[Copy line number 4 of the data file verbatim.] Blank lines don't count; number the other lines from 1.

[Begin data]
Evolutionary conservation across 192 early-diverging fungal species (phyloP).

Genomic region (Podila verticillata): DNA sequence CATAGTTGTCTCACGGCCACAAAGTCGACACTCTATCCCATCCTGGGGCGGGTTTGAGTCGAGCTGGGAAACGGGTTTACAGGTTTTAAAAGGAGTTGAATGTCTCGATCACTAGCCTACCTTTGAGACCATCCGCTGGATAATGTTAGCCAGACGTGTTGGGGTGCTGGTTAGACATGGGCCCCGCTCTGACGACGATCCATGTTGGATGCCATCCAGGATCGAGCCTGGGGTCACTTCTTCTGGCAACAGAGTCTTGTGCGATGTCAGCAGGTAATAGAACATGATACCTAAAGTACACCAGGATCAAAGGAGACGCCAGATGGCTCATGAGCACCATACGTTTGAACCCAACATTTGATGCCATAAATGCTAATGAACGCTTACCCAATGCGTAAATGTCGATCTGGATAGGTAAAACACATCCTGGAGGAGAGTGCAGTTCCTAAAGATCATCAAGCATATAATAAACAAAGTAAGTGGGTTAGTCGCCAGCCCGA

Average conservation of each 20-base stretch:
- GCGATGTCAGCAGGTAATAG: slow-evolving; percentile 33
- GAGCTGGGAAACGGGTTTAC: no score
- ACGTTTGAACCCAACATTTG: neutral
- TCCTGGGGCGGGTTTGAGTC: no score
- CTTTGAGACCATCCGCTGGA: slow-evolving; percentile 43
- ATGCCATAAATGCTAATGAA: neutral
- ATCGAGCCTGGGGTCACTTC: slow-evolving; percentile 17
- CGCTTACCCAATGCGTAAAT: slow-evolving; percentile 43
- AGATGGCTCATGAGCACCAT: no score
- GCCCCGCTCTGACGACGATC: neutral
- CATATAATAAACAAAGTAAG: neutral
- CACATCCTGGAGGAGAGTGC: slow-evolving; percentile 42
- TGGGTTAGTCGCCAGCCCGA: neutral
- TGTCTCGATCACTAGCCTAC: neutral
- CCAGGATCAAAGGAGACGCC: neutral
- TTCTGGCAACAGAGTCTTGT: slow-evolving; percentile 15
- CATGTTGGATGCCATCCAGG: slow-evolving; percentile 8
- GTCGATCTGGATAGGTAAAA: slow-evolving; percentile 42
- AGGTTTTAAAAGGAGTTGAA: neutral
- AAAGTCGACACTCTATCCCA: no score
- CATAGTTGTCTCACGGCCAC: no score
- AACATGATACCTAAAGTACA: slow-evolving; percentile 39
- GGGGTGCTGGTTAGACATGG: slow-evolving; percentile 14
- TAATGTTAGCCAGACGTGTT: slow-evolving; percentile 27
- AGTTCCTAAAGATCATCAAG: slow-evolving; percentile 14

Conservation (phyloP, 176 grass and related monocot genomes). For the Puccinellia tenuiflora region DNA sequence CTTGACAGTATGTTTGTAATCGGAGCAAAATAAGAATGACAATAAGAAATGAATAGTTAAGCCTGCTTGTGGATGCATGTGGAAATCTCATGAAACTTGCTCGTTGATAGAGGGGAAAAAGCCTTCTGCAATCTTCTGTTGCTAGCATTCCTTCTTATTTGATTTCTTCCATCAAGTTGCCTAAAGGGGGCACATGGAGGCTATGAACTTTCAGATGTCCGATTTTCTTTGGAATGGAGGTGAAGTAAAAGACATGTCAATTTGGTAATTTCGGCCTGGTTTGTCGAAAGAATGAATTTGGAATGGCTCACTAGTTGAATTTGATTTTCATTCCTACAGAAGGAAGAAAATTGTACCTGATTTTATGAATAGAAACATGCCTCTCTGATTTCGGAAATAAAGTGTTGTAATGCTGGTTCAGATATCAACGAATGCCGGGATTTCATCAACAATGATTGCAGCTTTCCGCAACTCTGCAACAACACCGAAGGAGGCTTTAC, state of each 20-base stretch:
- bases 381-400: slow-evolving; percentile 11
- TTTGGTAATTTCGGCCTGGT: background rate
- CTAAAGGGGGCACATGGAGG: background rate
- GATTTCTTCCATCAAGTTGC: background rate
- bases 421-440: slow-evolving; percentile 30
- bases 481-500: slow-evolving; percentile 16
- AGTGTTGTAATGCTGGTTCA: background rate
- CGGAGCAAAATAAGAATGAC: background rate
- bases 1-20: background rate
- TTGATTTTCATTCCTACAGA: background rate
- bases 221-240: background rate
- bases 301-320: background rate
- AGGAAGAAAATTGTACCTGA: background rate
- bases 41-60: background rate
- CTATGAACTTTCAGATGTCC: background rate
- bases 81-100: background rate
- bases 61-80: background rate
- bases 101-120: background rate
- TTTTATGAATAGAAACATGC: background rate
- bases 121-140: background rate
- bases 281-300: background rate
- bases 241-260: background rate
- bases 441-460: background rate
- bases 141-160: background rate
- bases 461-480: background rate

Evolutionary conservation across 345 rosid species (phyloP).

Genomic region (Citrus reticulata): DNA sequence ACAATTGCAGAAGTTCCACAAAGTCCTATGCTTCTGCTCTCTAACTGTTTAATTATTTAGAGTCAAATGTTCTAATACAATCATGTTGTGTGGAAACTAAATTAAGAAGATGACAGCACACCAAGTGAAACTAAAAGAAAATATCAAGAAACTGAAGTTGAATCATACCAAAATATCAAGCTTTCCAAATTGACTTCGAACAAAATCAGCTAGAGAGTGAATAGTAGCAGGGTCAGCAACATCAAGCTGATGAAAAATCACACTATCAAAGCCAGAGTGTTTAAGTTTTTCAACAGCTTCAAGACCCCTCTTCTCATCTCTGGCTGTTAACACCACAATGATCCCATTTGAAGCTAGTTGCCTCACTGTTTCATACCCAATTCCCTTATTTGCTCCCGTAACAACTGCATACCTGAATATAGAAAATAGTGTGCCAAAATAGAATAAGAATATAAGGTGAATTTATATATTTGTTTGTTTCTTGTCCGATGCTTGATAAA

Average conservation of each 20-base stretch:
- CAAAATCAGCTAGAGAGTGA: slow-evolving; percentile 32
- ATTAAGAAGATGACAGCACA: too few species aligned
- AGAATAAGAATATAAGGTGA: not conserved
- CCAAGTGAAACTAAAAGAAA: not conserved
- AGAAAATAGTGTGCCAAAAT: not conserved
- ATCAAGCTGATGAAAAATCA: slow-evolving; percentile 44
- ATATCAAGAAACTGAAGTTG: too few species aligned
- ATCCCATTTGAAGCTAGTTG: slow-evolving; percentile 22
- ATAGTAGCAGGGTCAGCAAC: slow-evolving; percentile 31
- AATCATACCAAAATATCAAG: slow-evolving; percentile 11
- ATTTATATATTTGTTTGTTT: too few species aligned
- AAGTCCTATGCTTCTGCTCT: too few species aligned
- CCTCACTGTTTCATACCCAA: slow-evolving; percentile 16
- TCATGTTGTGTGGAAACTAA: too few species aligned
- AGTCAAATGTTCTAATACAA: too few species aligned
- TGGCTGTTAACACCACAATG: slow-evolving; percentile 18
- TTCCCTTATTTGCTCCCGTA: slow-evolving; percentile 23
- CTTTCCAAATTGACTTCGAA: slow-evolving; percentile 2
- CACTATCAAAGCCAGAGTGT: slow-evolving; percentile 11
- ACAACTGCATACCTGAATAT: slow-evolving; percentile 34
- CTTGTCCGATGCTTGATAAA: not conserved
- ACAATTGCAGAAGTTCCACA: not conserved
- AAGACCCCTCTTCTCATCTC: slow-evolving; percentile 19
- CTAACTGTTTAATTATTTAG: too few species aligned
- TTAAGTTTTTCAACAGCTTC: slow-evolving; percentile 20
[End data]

- GCGATGTCAGCAGGTAATAG: slow-evolving; percentile 33